​Samsung: Here's how we're securing your smart TV

Samsung wants you to know that it really does take smart TV security seriously.
Written by Liam Tung, Contributing Writer

Samsung's new security explainer follows recently released details of the CIA-developed Weeping Angel program that turns Samsung TVs into listening devices.

Image: Samsung

After several hacks, flaws, and privacy blunders, Samsung wants you to know that it is doing something to keep your smart TV secure.

Samsung has published a new overview of how it protects its smart TVs, which updates a lengthier document it released two years ago detailing its three-stage approach to security, covering apps, the platform, and hardware.

Notably, the new 'What Samsung is Doing to Keep Your Smart TV Secure' drops any reference to the TV's voice-recognition functionality. The post from 2015 went into detail about this feature, following alarm over a clause in Samsung's privacy policy stating that using voice recognition on Samsung Smart TVs monitored lounge room conversations and transmitted data to third parties.

Samsung denied this and updated the language of the policy via the Smart TV supplement to clarify that voice commands are sent to a specific third party, namely voice-recognition firm Nuance Communications, which converts voice commands to text.

It also notes that it limits collection to voice commands when a specific search request is made by clicking the activation button on the remote control or screen.

The new security explainer follows recently released details of the CIA-developed Weeping Angel program that turns Samsung TVs into listening devices, using the TV's microphone. A version to capture images using the TV's camera was said to be in the works. However, installing the program required physical access to the TV.

And though it's light on detail, Samsung highlights that it does encrypt data between its TVs and servers "to prevent any third parties from wiretapping and from modifying data, and to eliminate the possibility of unauthorized access to user information". Presumably this measure means its apps have enabled HTTPS.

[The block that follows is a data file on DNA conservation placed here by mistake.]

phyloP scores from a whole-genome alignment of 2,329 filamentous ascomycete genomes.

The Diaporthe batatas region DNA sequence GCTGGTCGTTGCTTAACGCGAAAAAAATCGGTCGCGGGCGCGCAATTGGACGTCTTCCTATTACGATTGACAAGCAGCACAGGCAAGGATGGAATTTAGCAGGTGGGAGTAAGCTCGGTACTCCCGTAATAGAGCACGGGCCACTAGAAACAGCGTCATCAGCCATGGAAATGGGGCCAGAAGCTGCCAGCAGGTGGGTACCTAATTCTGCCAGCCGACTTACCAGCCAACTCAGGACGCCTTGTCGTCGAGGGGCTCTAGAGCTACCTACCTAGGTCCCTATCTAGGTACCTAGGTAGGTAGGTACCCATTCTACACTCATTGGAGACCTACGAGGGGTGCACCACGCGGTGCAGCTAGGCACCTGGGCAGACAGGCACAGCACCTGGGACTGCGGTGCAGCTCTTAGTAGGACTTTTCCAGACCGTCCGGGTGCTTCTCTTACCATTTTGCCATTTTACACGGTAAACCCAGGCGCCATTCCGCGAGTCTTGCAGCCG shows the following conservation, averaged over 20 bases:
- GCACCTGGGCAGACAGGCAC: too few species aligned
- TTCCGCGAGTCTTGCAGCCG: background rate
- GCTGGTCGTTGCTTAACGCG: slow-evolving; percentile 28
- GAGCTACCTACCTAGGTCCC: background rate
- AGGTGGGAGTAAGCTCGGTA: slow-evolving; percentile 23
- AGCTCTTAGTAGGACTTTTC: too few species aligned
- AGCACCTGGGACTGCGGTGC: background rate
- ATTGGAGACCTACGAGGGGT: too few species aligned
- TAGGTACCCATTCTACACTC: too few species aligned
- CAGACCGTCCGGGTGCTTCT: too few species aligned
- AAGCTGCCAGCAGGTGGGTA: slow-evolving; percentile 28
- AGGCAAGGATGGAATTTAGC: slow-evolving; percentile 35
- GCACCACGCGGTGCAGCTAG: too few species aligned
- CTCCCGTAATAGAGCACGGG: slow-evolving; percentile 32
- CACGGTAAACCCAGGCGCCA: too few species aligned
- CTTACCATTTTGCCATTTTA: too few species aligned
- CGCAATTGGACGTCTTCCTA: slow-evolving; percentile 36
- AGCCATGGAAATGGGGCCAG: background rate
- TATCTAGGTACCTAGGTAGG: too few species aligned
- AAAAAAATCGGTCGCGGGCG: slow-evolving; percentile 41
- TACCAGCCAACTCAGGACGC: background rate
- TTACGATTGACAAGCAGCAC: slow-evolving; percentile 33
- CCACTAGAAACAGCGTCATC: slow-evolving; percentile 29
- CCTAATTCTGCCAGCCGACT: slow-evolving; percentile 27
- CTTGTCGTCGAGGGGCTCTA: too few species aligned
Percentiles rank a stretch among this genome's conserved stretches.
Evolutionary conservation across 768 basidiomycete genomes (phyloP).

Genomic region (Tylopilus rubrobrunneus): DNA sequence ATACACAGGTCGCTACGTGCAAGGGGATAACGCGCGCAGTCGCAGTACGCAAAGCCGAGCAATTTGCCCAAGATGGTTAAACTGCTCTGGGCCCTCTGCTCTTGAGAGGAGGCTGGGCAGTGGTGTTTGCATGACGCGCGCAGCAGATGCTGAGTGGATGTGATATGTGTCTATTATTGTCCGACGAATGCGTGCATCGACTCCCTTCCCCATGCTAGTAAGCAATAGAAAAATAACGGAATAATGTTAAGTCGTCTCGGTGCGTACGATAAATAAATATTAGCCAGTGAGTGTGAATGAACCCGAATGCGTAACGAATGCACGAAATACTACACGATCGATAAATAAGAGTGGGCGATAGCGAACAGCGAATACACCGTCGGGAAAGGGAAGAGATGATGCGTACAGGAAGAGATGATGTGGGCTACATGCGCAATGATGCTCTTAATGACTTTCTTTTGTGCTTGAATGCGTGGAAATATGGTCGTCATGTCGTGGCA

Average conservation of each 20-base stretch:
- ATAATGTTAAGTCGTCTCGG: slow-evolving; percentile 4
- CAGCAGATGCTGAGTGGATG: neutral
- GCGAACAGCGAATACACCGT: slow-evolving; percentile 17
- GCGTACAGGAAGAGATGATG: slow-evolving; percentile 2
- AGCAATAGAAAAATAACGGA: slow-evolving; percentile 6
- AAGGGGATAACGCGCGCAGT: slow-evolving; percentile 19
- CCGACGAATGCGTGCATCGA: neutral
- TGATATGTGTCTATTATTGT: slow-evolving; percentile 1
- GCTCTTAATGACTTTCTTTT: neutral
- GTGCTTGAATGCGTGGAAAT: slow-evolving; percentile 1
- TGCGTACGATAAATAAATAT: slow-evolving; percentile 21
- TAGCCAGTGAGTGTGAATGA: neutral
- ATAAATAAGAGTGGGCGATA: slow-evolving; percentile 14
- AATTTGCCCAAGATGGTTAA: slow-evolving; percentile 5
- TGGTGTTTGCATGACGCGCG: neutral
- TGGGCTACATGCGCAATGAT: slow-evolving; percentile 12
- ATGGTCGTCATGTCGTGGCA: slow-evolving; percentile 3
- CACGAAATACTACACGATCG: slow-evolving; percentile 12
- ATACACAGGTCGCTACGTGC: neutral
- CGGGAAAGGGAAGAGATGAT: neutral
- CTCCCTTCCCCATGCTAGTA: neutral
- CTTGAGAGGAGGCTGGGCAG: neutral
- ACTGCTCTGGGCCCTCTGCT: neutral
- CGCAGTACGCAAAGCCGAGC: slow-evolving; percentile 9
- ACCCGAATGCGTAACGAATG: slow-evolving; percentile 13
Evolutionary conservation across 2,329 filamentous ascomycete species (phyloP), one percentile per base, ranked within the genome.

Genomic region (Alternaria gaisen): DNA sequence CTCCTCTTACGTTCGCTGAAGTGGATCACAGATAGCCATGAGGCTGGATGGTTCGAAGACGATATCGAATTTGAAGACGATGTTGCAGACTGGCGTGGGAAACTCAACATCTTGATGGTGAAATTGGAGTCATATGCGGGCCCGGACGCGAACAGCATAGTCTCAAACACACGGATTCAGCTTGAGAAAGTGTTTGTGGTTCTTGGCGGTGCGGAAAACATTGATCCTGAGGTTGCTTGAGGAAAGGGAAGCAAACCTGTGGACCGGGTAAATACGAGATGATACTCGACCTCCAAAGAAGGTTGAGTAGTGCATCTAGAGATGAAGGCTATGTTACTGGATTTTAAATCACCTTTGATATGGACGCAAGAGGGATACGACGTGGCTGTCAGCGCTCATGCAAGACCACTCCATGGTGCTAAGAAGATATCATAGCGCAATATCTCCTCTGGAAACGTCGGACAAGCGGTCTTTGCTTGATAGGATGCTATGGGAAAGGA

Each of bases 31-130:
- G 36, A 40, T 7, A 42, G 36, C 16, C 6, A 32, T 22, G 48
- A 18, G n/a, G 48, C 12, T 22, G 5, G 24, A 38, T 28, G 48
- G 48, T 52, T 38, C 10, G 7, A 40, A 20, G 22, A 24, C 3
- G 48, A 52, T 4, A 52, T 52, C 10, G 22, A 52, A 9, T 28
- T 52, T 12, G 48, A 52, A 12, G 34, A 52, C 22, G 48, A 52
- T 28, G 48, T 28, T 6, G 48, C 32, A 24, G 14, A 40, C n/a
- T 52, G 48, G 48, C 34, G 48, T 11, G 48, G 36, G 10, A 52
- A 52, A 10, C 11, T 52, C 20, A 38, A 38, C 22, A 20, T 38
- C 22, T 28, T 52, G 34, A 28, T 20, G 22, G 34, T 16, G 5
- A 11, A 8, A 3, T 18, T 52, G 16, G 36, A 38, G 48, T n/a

It's now also explicitly mentions Tizen OS, which Samsung uses exclusively for its Smart TVs, and smart watches, as well as for its Z line of phones.

"Samsung Smart TVs are only operated with a reliable Tizen platform. Secure technology, with a strong foundation at the hardware level guarantees the stability of the Smart TV platform and applications," it says.

Formerly, it referred to Tizen as the "the reliable Operating System (OS)". Tizen became the default OS for all Samsung's Smart TVs in 2015.

However, no software is bug free, and as PCWorld reported in April, Samsung was busy that month sorting through which of 40 critical Tizen bugs were relevant to its TVs. Tizen also powers its Z smartphones.

Samsung is now offering smart TVs not one but two antivirus engines to detect and contain malware for its platform. Samsung has what it calls "the anti malware vaccine engine", but is now bundling third-party antivirus in its TVs.

The third-party product is McAfee Security for TV. But unlike PC users, Samsung Smart TV owners only need to activate the software and won't need to make an additional purchase.

The McAfee TV deal is only available in the US and Korea for now. Free McAfee software is also shipping with the Galaxy S8, while Samsung PCs will be bundled with a 60-day free subscription.

Additionally, Samsung's Smart TV browser has an anti-phishing pop-up alert if sees its owner click on a suspicious site. And Samsung suggests its hardware offers some kind of sandboxing or containerization enabled through a "chip architecture that prevents data from being leaked by separating the physical space in the hardware for the core software to operate in".

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